Detroit is the new reality TV. Want a hit of shock and awe for a national report? Send a camera crew here. Need some OMG footage? Poverty porn? Jet into DTW.
Résumé light on hard-news cred? Do a Detroit drive-by; down-and-out stories here are no-brainers.
And although our status as devastation diva is teetering on cliché, media, literary, and arts types continue to come play war correspondent in the oxidized capital of the Rust Belt.
“Ruin With a View” headlined a recent piece in The New York Times special spring 2010 design issue. It was accompanied by the requisite photo of a crumbling Victorian. The Times story reviewed two books: The Ruins of Detroit, by Yves Marchand and Romain Meffre, and Detroit Disassembled, by Andrew Moore.
Have we reached the saturation point? Apparently not. A writer I know is embarking on a book examining the path to Detroit’s downfall. Yes, we know: Ignore the past, and it threatens to happen again. But another book? Really? Who doesn’t know the tragic results of redlining, blockbusting, and middle-class flight, or the perils of being a one-industry town? Don’t forget chapters on dropout rates and lack of mass transit. Then tell us something we don’t know.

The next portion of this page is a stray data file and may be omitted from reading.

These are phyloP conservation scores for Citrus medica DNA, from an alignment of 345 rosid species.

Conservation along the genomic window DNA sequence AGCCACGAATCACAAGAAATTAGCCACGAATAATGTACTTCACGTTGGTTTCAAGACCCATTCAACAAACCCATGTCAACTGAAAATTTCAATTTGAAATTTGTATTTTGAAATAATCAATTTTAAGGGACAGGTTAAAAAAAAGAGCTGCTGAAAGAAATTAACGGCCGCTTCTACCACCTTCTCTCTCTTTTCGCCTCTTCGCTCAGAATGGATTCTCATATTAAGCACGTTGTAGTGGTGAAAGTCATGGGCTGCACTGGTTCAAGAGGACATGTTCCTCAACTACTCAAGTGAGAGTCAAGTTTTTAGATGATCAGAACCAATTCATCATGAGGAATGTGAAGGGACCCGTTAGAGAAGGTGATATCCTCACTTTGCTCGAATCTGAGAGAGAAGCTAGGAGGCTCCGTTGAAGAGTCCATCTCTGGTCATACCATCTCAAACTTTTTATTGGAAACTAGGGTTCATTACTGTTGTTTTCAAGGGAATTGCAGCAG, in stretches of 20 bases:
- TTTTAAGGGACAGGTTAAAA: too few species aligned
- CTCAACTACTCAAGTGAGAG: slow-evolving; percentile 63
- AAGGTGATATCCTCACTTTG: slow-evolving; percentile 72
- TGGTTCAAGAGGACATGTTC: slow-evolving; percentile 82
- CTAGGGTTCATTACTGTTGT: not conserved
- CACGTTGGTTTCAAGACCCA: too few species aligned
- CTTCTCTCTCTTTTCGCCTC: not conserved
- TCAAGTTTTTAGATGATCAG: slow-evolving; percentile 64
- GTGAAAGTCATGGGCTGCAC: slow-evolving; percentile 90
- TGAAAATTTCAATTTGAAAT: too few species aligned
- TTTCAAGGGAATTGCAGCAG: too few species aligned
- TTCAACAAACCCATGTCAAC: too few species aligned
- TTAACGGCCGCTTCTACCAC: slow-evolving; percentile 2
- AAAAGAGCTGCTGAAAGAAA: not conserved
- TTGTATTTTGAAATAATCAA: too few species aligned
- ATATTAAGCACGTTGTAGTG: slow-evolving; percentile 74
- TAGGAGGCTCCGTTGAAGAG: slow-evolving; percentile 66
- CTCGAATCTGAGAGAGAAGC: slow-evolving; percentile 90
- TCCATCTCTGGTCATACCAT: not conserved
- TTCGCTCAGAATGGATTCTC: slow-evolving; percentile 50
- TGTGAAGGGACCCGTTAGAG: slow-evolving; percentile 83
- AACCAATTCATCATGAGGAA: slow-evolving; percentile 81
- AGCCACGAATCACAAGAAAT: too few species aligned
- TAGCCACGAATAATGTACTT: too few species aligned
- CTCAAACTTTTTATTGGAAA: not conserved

Of course, it’s not the job of the media to sugar-coat.
But reporters should be curious and creative. Documenting the flip side of Detroit’s struggles would be just as legitimate as chronicling decay, which, sorry to say, is old news.
Also, old news is our usual chip-on-the shoulder response, evident most recently after the airing of Dateline NBC’s Detroit report. Was it one sided? Pretty much. (Detroiters fantasize about broadcast images depicting our fashion savvy, 20-somethings on the roof of Motor City Brewing Works, executive squash players at the DAC, rehabbed mansions, TechTown growth, sailboats on the river, and on and on.)
It’s human nature to over-scrutinize snapshots of ourselves. We’re hypersensitive, because when strangers see our warts, they don’t know about our lovable assets.
But here’s the deal. We had a blind date with Dateline and we didn’t click. You can’t make someone like you. A defensive posture is never attractive. Neither is playing the victim.
You also can’t rely on others to tell your story. And you should never let others define you. It’s up to us to create an appealing story line. And that starts with not being dysfunctional homers, as in: Detroit may be a mess, but it’s our mess.
The NBC portrayal showed a harsh reality. Reversing Detroit’s fortunes is not the job of network television. It’s up to us to patronize our city and suburban businesses. They create vibrant streets, pay taxes, and generate jobs.
It’s up to us to dress well for a date with outsiders. Then maybe our suitor will arrive carrying roses.